Nader says he'll meet with Kerry
Independent candidate cites common objective: Bush's defeat
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ATLANTA, Georgia (CNN) -- Independent presidential candidate Ralph Nader said he will meet with presumptive Democratic nominee John Kerry next month to discuss their "common objective" of beating President Bush in November.
The Kerry campaign had no immediate comment to Nader's disclosure, which came as the consumer advocate campaigned Sunday in Atlanta, Georgia.
Nader said the meeting will take place in Washington in April but said no specific date has been set. He told CNN that he and Kerry "have a common objective, and that's to defeat the giant corporation residing in the White House masquerading as a human being."
"I'm going to say, 'Look, let's collaborate to defeat George Bush, even though we're competitors,' " Nader said. "John Kerry just stood firm on fuel efficiency standards for cars to go to 36 miles a gallon on the average by the end of 2015. We're going to back him up with the engineering data for that because we know a little bit about the auto industry. And we're going to say it's not enough.
"So that will bolster [the case] against Bush, who represents oil and gas interests and wouldn't mind if your car got six miles on the gallon."
Many Democrats blame Nader's Green Party presidential bid in 2000 for contributing to former Vice President Al Gore's loss that year. Last week, former President Carter urged Nader to quit this year's race.
"Ralph, go back to umpiring softball games or examining the rear end of automobiles, and don't risk costing the Democrats the White House this year as you did four years ago," Carter told a party unity dinner in Washington.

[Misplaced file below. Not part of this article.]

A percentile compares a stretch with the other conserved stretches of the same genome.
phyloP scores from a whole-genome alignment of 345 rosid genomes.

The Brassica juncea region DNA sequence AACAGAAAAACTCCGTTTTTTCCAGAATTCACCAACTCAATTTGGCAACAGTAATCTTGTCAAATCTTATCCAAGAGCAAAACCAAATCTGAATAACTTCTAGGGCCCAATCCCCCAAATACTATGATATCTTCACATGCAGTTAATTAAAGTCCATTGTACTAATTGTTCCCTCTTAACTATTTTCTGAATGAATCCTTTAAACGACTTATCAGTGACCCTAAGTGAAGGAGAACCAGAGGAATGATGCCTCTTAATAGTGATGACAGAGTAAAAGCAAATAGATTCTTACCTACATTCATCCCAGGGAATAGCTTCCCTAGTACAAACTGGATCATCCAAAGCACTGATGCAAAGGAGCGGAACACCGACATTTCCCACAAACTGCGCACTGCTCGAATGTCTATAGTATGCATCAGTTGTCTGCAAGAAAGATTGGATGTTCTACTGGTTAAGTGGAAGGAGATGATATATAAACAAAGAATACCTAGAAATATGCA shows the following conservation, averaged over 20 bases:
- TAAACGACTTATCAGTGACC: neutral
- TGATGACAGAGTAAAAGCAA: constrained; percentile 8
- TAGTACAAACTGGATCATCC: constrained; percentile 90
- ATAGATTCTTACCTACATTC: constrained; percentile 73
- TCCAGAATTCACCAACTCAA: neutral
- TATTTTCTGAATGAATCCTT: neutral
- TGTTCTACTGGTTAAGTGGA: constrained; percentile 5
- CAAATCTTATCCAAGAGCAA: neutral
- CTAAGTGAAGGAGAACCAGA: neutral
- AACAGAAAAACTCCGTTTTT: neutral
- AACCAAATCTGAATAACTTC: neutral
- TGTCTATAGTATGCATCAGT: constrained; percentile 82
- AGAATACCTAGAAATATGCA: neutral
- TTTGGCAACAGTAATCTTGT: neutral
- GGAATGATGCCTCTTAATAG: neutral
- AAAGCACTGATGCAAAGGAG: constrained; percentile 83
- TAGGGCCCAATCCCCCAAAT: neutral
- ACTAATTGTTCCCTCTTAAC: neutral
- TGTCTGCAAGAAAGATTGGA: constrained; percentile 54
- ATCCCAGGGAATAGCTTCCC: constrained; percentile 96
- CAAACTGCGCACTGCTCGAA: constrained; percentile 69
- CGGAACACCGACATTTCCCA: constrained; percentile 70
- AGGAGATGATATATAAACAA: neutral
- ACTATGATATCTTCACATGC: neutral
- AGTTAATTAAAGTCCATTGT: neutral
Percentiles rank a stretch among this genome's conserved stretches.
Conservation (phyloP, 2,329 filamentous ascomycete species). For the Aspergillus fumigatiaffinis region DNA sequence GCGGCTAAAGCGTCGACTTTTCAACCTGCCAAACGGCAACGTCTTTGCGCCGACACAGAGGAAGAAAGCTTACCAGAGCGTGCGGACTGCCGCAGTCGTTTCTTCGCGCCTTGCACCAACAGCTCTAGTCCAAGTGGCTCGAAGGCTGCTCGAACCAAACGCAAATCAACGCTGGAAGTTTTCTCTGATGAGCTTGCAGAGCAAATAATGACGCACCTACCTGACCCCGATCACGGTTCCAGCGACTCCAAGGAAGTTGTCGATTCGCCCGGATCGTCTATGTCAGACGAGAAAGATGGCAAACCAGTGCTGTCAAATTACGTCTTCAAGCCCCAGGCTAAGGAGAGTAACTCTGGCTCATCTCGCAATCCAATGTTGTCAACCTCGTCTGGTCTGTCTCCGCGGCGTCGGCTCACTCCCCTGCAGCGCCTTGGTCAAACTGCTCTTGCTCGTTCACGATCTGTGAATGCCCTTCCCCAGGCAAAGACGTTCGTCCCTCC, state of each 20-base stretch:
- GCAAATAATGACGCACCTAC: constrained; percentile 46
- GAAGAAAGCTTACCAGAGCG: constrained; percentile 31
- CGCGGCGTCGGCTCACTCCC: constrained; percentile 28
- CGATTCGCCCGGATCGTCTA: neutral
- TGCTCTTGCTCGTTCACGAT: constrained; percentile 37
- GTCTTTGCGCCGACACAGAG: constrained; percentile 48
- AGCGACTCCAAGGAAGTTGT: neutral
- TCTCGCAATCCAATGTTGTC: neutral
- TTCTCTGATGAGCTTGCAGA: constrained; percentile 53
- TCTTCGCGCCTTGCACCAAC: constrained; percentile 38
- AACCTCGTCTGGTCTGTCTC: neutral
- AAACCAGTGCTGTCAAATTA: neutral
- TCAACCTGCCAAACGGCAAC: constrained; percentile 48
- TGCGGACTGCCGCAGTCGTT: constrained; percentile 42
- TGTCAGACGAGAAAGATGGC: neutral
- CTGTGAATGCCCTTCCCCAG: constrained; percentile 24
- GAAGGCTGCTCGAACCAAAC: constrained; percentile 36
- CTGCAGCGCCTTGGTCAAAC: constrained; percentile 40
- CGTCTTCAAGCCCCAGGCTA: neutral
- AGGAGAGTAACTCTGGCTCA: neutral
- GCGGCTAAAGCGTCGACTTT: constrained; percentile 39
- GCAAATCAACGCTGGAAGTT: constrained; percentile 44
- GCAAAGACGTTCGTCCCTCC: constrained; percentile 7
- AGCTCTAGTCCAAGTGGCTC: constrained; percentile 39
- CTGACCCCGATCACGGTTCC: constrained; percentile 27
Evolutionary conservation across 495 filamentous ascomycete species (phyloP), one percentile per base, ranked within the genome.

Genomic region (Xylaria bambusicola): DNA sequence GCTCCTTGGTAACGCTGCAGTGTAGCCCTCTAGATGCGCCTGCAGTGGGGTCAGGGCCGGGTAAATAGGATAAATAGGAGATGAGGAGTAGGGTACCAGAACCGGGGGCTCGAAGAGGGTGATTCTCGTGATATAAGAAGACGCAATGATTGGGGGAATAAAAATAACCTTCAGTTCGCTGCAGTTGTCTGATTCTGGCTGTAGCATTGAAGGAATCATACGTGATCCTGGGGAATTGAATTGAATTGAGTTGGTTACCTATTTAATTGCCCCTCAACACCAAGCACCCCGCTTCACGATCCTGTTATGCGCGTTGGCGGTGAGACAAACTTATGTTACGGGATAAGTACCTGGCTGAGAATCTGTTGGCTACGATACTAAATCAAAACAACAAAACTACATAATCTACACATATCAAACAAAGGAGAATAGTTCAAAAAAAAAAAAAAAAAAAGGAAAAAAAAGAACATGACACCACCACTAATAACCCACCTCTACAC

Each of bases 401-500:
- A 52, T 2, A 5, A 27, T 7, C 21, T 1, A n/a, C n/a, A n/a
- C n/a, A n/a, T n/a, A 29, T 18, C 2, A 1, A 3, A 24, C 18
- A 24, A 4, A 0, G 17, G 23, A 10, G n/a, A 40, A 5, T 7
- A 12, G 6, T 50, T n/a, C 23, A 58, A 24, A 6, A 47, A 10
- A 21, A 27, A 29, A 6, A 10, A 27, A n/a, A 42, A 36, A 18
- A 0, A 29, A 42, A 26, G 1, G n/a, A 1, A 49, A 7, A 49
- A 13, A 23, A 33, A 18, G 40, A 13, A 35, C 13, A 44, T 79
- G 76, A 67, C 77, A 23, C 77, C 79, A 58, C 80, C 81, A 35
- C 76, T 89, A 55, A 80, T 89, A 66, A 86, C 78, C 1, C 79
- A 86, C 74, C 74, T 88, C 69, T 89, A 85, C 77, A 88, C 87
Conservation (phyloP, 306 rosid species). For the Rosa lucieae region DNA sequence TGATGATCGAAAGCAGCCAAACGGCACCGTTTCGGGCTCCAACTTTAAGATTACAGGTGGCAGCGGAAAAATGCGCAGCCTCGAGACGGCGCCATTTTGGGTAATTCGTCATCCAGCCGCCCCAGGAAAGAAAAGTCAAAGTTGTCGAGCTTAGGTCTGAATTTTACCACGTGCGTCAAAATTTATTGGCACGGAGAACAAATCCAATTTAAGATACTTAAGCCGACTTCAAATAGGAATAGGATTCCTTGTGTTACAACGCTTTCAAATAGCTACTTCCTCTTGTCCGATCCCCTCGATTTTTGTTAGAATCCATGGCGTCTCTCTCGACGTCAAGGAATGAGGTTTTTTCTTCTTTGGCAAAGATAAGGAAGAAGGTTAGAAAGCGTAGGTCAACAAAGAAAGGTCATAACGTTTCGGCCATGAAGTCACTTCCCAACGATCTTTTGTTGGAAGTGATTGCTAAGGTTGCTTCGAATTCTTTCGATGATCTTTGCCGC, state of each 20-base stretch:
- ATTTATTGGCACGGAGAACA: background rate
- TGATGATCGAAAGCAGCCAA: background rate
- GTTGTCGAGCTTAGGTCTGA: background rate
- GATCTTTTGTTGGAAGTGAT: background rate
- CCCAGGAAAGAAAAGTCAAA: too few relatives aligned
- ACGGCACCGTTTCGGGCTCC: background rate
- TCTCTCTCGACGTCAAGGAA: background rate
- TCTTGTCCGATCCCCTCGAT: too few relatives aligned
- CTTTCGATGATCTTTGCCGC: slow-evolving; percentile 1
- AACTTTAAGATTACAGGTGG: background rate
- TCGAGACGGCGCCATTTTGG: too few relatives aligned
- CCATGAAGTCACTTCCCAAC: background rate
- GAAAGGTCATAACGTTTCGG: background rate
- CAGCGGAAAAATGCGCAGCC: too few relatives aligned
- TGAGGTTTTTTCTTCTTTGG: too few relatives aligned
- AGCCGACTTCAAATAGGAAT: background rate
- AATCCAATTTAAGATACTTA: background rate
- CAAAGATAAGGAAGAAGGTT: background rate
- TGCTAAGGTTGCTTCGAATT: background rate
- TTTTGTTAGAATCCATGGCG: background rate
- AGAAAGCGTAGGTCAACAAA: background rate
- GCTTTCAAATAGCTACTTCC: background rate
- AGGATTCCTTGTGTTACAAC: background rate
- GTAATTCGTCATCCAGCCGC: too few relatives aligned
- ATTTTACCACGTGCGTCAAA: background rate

But Nader said Sunday he does not expect Kerry to try to talk him into dropping out.
"I've known him for many years," Nader said. "I wouldn't ask him to do that if I were in his place. We all have an equal right to run for president in this country. And we should respect that, and compete, and see who does best by the voters in this country."
Some recent polls have shown Nader drawing 5 percent of voters surveyed or more and find a Bush-Kerry race is closer without him as a third candidate. But the independent candidate said Sunday that he could cost Bush more votes than Kerry if he stayed in the race.
"The members of the party out of power come back to the fold," Nader said. "There are a lot of conservatives, liberals, Republicans and independents who are furious with George W. Bush over deficits, over the sovereignty-shredding effect of WTO [World Trade Organization] and NAFTA [North American Free Trade Agreement], over corporate crime that's not being cracked down on and especially over all these taxpayer subsidies to corporations. Those are the people I'm going to try to appeal to."
During his trip to Atlanta, Nader met privately with Shawn O'Hara, chairman of the Reform Party USA, a successor to Ross Perot's third-party candidacy in 1992 and 1996.
Nader said he may run on that party's ticket in "an attempt to collaborate and not waste too many resources."
He said he may do it in some states but not nationally as Perot did, saying, "I'll still be an independent candidate."
Nader said in certain states such as North Carolina he is starting a Populist Party to take advantage of less stringent ballot qualifications for third parties.
He called for the federal government to set uniform rules for getting presidential candidates on the ballot in every state, calling laws "arbitrary and capricious."
CNN's Steve Brusk contributed to this report.